Mr. L, a 40-year-old physical therapist, presented to the practice for a six-month continuing care appointment. Although caries-free, he routinely had clinical evidence of generalized moderate proximal gingival inflammation with bleeding upon probing. His home care regimen consisted of manual tooth brushing twice daily and intermittent flossing. The patient reported that he brushed throughout the day and used mouthwash in between working on his own patients. However, he reported difficulty flossing due to tight contacts and frustration with floss breaking. He noted that the other dental hygienist in the practice advised him that he must perform interdental cleaning, but he was particularly frustrated that he had been unsuccessful with flossing and was unwilling to continue using string floss.
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Further examination revealed that the patient was in general good health. Vital signs were within normal limits with blood pressure at 110/68 mm Hg right arm, pulse at 62 right arm, respiration at 16, height at 5’10”, weight at 165 lbs, and temperature at 97°F. The comprehensive oral examination revealed no abnormalities. The patient presented with minimal plaque, having recently brushed; however, tight contacts were evident, making it clear that the usage of string floss would be difficult. Mild generalized gingivitis was noted with probe depths ranging from 2–3 mm throughout and localized areas of proximal bleeding.
Upon completion of the prophylaxis, the patient was offered the option of using a different device for interdental biofilm removal—the Philips Sonicare AirFloss Pro. He was advised that this interproximal cleaning device uses microdroplets of water with pressurized air to clean between teeth. Rather than using string floss, we discussed using the AirFloss Pro for a period of three weeks to see if his gingivitis would improve.
Mr. L was told that there would be a learning curve, as with any new device, and that he had to be willing to use the device once daily in addition to his brushing regimen. He was interested in trying something different, so we stood at the sink and tested the AirFloss Pro so he could see firsthand how it felt in his hand and in his mouth and learn to use the flossing device properly. Mr. L agreed to use the AirFloss Pro daily and return in three weeks for an exam to determine whether it made a difference in his gingival condition.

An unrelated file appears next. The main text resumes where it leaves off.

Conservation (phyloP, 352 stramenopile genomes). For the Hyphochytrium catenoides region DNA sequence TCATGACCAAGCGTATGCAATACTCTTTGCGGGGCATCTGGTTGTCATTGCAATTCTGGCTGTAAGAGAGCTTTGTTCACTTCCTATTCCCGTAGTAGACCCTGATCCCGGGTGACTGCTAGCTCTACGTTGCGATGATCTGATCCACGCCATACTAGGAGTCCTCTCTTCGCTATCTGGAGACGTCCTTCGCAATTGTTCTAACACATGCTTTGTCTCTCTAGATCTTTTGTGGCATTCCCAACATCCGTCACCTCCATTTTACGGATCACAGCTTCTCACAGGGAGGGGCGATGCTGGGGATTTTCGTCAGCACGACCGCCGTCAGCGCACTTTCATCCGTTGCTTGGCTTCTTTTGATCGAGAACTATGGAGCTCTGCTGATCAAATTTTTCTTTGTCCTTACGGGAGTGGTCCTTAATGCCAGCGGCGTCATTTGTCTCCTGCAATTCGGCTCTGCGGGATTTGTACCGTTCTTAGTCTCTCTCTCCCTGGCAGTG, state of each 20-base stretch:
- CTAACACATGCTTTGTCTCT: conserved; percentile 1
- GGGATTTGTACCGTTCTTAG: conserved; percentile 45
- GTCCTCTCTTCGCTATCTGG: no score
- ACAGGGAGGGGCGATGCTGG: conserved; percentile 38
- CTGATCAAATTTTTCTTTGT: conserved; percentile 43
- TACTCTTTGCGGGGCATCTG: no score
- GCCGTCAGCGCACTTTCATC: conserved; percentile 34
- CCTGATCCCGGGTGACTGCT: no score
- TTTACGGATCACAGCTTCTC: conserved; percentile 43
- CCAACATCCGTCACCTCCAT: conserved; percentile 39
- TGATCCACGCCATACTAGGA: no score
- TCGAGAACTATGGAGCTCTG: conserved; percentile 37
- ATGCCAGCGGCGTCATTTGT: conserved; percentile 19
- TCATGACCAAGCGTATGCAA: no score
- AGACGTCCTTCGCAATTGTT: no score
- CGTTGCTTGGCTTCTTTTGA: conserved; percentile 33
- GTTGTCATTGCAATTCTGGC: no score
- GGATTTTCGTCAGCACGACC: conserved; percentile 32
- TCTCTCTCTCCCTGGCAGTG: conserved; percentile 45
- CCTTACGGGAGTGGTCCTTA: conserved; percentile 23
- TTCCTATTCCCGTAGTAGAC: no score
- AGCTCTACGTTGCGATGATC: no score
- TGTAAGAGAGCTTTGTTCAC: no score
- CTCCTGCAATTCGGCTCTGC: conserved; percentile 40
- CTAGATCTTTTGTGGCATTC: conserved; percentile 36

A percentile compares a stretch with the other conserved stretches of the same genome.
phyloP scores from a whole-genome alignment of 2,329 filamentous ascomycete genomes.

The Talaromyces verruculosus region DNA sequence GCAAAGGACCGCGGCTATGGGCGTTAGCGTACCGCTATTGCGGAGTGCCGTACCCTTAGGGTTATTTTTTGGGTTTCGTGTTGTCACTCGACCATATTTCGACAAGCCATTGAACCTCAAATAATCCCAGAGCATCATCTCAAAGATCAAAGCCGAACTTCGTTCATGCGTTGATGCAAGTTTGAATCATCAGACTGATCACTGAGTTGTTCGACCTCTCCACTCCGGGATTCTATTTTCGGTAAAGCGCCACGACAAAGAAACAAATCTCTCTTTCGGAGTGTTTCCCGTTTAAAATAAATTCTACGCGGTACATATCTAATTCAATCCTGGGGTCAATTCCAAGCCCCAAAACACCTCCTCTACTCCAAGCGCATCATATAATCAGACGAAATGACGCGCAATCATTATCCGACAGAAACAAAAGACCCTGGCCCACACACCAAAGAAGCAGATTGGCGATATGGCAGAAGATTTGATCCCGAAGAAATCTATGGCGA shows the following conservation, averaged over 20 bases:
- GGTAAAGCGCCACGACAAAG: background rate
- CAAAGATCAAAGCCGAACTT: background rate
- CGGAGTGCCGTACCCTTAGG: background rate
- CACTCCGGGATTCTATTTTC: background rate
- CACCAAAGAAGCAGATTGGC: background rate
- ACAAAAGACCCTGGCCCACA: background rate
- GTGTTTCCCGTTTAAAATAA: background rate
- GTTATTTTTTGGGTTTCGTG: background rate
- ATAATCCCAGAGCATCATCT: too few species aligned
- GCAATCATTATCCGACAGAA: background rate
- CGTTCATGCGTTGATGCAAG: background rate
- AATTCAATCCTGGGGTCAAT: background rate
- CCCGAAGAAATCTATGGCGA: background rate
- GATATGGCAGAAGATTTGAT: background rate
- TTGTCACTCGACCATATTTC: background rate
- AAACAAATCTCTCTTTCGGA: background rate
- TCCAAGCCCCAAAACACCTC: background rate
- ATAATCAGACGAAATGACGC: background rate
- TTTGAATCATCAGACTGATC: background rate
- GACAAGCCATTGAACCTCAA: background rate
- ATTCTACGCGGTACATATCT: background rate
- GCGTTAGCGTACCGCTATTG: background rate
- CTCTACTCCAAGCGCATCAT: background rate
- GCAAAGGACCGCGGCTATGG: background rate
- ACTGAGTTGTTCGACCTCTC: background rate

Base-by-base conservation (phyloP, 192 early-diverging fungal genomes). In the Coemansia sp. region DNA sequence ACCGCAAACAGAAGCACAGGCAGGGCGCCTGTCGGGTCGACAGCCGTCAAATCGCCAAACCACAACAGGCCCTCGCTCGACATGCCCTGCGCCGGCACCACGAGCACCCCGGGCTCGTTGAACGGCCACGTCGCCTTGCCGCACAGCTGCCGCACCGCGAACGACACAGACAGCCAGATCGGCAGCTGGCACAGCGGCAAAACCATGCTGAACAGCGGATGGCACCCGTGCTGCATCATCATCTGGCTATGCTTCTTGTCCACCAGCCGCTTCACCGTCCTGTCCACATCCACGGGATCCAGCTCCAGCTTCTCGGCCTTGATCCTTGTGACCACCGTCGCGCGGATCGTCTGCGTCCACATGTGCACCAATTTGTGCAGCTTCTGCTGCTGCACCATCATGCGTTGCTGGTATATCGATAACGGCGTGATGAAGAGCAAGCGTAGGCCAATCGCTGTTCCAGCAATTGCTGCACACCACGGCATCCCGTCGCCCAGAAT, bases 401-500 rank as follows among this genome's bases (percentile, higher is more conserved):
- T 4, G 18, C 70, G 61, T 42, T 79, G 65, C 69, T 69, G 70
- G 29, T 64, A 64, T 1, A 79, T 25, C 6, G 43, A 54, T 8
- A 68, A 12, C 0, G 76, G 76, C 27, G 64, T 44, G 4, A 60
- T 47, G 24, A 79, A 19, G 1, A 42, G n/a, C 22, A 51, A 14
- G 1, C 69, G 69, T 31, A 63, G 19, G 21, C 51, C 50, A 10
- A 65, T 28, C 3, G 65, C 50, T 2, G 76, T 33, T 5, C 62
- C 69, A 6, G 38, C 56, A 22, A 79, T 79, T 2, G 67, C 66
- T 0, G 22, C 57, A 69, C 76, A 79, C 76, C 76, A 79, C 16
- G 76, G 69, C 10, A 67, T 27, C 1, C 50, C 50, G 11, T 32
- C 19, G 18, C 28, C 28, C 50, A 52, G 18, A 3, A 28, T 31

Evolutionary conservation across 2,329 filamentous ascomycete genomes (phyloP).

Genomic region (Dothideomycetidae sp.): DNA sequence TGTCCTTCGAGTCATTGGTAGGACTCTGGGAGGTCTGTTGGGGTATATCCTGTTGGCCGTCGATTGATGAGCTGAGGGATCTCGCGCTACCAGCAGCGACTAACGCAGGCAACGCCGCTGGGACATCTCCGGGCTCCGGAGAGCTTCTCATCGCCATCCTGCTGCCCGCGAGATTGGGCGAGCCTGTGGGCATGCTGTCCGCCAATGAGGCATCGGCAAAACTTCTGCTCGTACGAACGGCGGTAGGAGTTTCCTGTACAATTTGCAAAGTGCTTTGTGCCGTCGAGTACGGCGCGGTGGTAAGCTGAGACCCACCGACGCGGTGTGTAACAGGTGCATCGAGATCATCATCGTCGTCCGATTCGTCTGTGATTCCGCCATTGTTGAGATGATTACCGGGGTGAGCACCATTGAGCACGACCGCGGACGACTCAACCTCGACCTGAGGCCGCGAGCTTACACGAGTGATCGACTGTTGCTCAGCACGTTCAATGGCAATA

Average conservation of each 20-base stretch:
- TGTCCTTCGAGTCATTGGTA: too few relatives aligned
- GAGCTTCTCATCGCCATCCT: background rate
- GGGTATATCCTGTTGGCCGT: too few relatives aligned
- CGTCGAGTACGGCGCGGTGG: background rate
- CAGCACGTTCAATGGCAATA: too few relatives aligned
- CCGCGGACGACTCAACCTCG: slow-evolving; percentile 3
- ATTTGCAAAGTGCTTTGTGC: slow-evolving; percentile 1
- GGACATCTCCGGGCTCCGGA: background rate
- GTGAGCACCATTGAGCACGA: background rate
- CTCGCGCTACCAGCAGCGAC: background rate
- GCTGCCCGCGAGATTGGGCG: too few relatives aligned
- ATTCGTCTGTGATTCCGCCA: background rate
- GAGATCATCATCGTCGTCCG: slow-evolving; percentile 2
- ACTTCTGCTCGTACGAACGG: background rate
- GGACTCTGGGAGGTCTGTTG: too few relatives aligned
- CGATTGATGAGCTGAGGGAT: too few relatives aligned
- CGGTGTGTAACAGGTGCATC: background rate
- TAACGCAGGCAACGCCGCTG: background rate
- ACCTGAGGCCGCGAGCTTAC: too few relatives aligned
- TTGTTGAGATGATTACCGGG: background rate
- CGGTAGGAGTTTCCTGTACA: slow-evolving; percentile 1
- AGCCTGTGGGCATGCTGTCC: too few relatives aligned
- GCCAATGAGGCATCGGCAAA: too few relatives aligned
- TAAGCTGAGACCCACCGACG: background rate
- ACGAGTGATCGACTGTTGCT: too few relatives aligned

Mr. L returned to the practice three and a half weeks after his dental hygiene appointment for a follow-up examination. He reported that it did take him several days to adapt to using the AirFloss Pro, but once he felt comfortable using the device, he felt that this was much easier to use than string floss. Clinical examination revealed healthy gingival tissue and no bleeding upon probing—a significant improvement from the prior exam. The patient had no areas of abrasion or other safety concerns. He was very pleased with the improvement in his oral health and was delighted to have found an alternative to battling string floss through tight contacts.
The important consideration from this case is that there are alternatives to string floss that can be offered. The Philips Sonicare AirFloss Pro provided this patient the chance to take control of his oral health, rather than feel helpless and ineffective. And that is exactly what we want for our patients!
JoAnn R. Gurenlian, RDH, PhD, MS, is president of Gurenlian & Associates and provides consulting services and continuing education programs to health-care providers. She is a professor and dental hygiene graduate program director at Idaho State University, and she is the president of the International Federation of Dental Hygienists.